"Action for the sake of action is a fool's agenda if that action is the wrong action at the wrong time." -- Michael Rivero

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Woke activists today often like to hearken back to nostalgic media from the 1960s; what they consider the golden era or genesis moment of far-left movements in British and US history.  These were the days when being a progressive was considered "counter-culture" and cool, with every major rock star and celebrity tapping into youth angst and hippie philosophy.  The progressive shift led to considerable social instability in the 1970s.

Country music megastar Jason Aldean’s smash-hit single “Try That in a Small Town” was that rare anthem — a work of pop culture that captured a volatile political moment with such force and clarity that it became a flashpoint for heated debate, media gamesmanship, and rampant projection — mostly on the part of the angry left, which accused the song of being racist. In other words, “Try That in a Small Town” took on a life of its own, well beyond anything its creators could have foreseen.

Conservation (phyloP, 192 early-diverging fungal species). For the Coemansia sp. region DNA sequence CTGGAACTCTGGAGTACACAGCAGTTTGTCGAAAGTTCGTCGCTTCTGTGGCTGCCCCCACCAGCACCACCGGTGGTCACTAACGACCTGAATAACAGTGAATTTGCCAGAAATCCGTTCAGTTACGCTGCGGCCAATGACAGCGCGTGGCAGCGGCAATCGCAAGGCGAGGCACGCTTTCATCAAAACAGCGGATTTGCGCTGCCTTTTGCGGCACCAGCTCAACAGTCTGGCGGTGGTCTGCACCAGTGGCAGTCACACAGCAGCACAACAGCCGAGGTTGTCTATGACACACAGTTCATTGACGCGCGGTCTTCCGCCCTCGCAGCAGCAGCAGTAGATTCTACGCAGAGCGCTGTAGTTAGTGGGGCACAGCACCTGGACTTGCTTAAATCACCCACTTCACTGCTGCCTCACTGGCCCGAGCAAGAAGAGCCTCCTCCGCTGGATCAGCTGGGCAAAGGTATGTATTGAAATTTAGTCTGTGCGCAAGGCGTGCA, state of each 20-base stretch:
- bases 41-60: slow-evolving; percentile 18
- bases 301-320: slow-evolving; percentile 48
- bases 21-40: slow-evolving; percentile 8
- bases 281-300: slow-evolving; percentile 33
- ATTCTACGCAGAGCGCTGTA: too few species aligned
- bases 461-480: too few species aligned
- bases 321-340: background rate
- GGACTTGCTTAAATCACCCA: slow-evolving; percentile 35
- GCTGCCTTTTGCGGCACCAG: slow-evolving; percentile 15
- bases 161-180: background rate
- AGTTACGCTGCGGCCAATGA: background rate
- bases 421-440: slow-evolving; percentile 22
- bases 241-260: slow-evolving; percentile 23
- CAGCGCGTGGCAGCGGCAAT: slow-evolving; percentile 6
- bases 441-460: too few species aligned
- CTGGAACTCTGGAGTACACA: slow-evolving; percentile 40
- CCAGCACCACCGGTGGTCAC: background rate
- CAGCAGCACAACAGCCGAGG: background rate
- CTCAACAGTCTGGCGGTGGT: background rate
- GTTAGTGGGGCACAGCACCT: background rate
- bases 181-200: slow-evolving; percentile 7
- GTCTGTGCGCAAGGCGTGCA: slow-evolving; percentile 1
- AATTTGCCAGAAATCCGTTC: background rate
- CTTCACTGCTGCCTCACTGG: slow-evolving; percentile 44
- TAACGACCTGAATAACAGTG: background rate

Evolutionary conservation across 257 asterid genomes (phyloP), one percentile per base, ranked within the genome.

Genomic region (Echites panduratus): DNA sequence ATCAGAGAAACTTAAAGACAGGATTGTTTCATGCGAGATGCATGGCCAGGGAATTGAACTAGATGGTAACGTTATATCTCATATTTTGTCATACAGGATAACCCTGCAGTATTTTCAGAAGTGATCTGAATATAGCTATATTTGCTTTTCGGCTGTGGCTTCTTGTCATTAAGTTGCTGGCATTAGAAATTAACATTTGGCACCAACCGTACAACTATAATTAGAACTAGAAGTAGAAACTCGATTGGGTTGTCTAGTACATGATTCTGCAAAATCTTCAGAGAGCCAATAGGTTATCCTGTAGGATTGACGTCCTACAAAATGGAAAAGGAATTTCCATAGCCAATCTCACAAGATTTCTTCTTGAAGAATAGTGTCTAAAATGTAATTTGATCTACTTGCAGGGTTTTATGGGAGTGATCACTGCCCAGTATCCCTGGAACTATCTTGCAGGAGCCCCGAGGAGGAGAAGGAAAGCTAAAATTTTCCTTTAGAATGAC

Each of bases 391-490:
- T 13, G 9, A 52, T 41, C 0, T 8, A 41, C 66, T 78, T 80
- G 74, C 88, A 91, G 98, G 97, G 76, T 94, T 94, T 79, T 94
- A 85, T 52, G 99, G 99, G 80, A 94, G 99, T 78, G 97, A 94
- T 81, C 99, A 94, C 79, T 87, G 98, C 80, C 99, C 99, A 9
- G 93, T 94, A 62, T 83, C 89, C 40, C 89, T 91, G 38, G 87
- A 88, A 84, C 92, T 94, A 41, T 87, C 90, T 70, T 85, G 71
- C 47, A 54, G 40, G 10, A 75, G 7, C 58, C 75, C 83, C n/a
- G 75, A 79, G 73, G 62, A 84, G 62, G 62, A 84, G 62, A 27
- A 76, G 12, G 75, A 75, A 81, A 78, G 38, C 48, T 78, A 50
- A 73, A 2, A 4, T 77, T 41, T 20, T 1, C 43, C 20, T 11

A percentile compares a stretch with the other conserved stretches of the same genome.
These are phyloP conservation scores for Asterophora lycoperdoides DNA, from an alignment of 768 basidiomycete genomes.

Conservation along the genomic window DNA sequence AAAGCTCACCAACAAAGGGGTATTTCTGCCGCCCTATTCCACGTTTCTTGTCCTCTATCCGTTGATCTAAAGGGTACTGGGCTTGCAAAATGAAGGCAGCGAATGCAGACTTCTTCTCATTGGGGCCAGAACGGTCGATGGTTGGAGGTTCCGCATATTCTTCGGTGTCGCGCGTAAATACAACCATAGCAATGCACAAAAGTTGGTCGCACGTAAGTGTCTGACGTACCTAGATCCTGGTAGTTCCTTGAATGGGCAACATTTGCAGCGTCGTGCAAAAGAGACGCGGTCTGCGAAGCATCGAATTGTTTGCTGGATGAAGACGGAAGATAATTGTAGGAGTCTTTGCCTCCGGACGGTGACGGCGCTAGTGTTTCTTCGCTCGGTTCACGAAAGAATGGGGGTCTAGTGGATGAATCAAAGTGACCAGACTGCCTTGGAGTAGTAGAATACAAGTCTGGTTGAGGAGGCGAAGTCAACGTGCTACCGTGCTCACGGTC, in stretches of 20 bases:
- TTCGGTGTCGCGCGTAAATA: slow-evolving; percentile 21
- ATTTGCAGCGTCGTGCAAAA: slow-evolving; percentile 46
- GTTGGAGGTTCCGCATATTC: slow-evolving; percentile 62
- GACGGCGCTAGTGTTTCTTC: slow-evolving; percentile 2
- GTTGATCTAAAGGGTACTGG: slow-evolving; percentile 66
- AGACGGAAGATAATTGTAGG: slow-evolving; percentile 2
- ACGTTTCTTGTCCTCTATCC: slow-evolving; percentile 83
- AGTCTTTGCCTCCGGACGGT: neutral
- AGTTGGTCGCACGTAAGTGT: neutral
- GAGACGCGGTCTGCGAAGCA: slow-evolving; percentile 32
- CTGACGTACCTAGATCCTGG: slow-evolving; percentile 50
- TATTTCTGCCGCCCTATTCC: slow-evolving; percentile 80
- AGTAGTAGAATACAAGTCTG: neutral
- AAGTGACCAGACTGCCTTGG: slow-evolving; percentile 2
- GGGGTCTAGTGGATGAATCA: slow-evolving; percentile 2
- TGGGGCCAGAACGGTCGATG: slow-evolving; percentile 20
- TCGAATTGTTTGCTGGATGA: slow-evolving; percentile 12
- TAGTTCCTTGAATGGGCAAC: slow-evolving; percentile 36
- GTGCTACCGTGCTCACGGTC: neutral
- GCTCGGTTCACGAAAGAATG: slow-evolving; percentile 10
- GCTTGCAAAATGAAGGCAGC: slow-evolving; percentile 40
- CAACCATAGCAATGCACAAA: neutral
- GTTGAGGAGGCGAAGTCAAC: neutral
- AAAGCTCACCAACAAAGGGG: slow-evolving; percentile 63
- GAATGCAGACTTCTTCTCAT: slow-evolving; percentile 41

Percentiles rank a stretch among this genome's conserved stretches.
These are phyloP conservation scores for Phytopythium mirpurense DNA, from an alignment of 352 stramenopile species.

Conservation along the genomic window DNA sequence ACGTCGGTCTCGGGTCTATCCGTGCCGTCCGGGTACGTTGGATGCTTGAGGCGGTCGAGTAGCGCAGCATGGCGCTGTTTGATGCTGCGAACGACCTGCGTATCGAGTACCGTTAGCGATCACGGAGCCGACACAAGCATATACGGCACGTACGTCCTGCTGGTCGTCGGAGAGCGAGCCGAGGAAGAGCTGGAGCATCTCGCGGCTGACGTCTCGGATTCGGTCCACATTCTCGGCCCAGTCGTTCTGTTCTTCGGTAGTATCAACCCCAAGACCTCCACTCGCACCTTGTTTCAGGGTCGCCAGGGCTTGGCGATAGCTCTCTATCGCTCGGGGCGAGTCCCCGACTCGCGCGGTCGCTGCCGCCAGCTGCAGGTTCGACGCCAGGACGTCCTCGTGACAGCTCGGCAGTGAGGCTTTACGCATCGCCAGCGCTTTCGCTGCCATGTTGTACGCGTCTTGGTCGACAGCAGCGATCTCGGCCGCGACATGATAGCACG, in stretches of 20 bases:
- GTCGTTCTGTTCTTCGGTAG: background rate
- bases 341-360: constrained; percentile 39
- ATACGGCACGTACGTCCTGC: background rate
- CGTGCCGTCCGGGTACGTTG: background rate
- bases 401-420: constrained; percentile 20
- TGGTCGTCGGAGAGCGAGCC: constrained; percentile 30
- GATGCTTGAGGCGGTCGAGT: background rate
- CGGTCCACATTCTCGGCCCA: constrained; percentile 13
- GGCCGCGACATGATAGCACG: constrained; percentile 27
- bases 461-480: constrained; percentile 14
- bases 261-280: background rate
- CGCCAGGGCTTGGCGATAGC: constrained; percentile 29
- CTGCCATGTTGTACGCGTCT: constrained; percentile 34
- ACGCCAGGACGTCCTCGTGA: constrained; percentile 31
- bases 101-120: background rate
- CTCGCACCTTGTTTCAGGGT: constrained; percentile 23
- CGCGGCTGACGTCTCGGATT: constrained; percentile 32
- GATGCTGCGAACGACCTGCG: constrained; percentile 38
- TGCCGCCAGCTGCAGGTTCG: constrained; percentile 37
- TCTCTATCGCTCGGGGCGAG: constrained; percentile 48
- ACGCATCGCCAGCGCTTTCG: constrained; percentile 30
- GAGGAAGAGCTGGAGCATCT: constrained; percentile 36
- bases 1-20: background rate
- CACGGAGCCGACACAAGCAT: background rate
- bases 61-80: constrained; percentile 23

In June 1867, James Glaisher, an English astronomer and meteorologist, and an avid balloonist, was floating over Paris in a balloon when he entered an area of dense cloud:

This was not the first time Glaisher had heard music while flying through the clouds. Five years ago, Glaisher took off in a balloon over the city of Wolverhampton, England. At an altitude of 12,700 feet, he clearly heard a band playing music.